Maddux Business Report
Growth Strategies For Business
A Blossoming Buisness
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From the October 2006 Edition
Robert Yaniz Jr., Staff Writer
Craig Roth knew in high school that he wanted to be an entrepreneur. So much, in fact, that he didnt wait to finish school before starting a lawn-service business, employing 10 by the time he graduated. And college, who needs it? Not when youre able to transform a putt-putt lawn service into a significant nursery supplying flowers and plants to the big boys like Wal-Mart and Home Depot. Twenty years out of school, Roth is president of his rapidly expanding Sunshine Growers Inc. What business acumen he developed in managing a 60-employee operation has been on the grow, so to speak.
That's the kind of leader Craig Roth is, says longtime friend and colleague Dennis Harrison, president of Sunshine Interiors. In high school, he was in DCT. Diversified Corporate Training permits a student to attend school part-time while working.
Highlands Lawn Service, which Roth co-founded in high school with his brother Scott and friend Shane Weaver, achieved instant success, and as the trio developed their skills, their endeavor expanded to include additional duties, such as growing flowers.
In 1986, the young men banded together to purchase a 60,000-square-foot property, formerly known as the Jack Bailey Flower Farm, in the hopes of starting a business cultivating flowers. That's when Roth established the Lakeland-based Sunshine Growers Inc. (www.sunshinegrowersinc.com), which has since expanded to include locations in Plant City and Fort Meade.
Right from the outset, Roth was keen on establishing connections with prospective clients, and this ambition was soon realized as Sunshine Growers acquired two of its first major customers: Wal-Mart and Publix.
In the beginning, we were very small, and we didnt have a lot to offer, says the 39-year-old Roth. Wal-Mart and Publix were very willing to give us a chance. I think it was more our relationship with people that got us in the door because there's a lot of people out there pushing products. But I think we have some of the best long-term relationships with all of our customers.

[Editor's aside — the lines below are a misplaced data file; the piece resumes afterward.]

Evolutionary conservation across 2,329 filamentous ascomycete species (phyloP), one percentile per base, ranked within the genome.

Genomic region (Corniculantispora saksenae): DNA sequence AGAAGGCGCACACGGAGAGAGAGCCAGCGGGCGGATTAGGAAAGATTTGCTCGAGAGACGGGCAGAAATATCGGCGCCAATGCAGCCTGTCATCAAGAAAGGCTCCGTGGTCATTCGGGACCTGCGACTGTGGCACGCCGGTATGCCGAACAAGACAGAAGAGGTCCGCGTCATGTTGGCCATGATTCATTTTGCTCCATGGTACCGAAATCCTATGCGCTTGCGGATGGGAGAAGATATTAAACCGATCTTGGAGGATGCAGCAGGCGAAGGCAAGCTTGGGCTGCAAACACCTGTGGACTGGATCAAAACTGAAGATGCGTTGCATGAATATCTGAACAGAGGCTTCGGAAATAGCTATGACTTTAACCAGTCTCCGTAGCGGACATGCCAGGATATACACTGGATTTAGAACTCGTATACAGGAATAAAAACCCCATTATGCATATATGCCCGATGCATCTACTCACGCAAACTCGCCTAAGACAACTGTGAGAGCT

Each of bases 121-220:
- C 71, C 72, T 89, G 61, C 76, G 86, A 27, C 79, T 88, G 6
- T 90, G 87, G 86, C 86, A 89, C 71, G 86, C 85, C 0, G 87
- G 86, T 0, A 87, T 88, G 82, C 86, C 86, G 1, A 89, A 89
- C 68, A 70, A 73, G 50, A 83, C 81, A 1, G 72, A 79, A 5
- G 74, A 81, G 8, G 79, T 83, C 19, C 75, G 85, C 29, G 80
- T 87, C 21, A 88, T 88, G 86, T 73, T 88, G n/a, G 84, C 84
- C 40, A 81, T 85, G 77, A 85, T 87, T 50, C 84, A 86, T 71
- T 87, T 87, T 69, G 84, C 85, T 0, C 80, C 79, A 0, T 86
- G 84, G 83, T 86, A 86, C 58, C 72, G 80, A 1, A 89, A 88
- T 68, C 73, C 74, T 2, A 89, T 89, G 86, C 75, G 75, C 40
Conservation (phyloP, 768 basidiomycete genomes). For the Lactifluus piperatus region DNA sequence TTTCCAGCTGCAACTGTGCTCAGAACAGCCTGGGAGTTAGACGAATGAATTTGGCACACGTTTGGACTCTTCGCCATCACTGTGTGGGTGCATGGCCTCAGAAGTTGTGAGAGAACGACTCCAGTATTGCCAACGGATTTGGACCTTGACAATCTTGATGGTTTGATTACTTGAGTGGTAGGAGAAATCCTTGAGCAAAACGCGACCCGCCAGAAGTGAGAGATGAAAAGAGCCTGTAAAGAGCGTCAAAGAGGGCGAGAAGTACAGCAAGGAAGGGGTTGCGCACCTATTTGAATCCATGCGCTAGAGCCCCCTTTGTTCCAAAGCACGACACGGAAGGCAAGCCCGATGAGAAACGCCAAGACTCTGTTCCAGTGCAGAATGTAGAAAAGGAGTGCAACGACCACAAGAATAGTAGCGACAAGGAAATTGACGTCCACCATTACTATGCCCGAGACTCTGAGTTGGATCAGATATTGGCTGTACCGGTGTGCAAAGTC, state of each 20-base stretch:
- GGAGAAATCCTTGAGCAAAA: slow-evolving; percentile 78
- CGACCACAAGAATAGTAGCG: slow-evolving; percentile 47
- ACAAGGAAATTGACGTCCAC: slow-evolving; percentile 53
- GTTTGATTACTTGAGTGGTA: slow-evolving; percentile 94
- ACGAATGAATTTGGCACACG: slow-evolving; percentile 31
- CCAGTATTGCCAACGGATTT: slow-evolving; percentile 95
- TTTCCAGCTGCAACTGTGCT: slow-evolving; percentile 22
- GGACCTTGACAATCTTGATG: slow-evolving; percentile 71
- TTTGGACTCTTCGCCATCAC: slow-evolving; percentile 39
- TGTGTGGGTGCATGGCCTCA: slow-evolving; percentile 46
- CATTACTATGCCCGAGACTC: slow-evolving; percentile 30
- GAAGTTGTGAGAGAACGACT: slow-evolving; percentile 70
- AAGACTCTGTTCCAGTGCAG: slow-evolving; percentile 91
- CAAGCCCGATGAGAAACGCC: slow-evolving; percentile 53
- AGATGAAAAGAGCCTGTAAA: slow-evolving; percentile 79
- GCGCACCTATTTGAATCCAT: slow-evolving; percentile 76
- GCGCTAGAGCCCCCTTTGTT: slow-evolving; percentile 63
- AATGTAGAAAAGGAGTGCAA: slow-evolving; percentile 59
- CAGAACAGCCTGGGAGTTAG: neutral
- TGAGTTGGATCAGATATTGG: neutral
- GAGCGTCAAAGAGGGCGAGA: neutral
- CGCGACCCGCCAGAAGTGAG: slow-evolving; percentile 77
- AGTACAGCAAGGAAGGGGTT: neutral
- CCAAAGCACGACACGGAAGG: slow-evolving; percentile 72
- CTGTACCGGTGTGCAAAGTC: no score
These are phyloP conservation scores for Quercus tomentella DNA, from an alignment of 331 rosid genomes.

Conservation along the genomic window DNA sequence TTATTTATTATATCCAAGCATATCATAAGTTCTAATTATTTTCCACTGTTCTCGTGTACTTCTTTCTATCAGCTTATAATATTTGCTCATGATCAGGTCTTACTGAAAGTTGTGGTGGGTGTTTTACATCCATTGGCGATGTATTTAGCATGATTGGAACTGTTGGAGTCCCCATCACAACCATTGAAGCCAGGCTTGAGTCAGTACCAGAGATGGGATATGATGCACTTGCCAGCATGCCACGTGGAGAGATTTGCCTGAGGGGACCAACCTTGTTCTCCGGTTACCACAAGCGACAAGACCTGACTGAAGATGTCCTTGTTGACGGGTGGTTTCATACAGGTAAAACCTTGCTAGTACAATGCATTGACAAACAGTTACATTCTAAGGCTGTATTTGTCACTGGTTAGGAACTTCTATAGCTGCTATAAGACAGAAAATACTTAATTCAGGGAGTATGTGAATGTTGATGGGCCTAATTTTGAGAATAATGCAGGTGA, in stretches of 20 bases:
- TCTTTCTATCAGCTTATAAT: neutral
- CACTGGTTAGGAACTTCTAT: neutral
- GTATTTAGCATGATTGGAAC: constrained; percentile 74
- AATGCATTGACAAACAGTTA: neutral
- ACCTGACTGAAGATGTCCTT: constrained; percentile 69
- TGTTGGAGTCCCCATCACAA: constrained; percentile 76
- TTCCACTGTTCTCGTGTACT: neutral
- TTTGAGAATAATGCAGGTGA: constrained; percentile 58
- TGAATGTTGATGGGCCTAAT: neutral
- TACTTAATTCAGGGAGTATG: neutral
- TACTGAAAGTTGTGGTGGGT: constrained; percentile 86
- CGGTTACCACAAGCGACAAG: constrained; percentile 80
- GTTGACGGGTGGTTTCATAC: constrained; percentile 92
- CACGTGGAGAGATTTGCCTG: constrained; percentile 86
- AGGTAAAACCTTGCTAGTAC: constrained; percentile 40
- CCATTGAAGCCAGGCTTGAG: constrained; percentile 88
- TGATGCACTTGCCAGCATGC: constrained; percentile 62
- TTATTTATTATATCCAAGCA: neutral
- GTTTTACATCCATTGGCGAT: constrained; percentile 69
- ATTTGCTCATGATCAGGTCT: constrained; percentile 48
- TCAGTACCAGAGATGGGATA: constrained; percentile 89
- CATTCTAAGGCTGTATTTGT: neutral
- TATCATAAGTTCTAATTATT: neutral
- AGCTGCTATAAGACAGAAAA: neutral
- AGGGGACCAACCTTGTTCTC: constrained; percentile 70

Roth says Sunshine Growers earned Wal-Marts attention, not because of its accomplishments but its promise. Although Roth and company were still relative newcomers to the business, he says their dedication, product quality and organization persuaded Wal-Mart to carry the companys products. At the time, Wal-Mart was new in the area, and Sunshine Growers resolutely pursued its business. By forging relationships early on, Roth was given the opportunity to attend a district meeting, leading to the creation of his firm's partnership with Wal-Mart.
While the deal with Wal-Mart was a coup in the early years for Sunshine Growers, it also posed a major challenge to Roth. This new client instigated Sunshine Growers first expansion, as it was compelled to accommodate the needs of the mammoth retailer. Driven by increasing demand, the company has gradually enhanced its product line.
From its initial service of a handful of Wal-Mart stores, Sunshine Growers now distributes plants to approximately 250 of its garden centers and SuperCenters in Florida and Georgia as well as to 250 Publix stores on a weekly basis.
This hefty figure is due in large part, says Roth, to the fact that Sunshine Growers is allowed to use Wal-Marts own distribution centers. This gives the company the ability to supply a number of stores while only traveling a fraction of the distance. Also, as Wal-Mart has developed into the most prominent retailer in the nation, Sunshine Growers has been able to acquire additional distribution points, including the Wal-Mart-affiliated Sams Club.
That growth has benefited Roths company. As a result of increased sales, we have expanded our facilities and our management team, he says.
What's more, by traveling to the various Wal-Mart stores, Sunshine Growers has secured other clients in proximity to its Wal-Mart customers. What we're trying to do is go to fewer stores and deliver more products at one time," Roth explains.
In this way, Sunshine Growers has grown remarkably. For example, just five years ago, the company was serving 40 Wal-Mart SuperCenters, and now it supplies 120 of them. In its first year of business, the company managed to earn a respectable $352,000 in sales, even with a small staff of eight. Now, Sunshine Growers has about 60 employees, has delivered over 1.5-million plants in the past year and has added Home Depot to its impressive client roster. In 2005, the company's revenues were $5 million, with up to 95 percent of its business coming from its high-profile customers.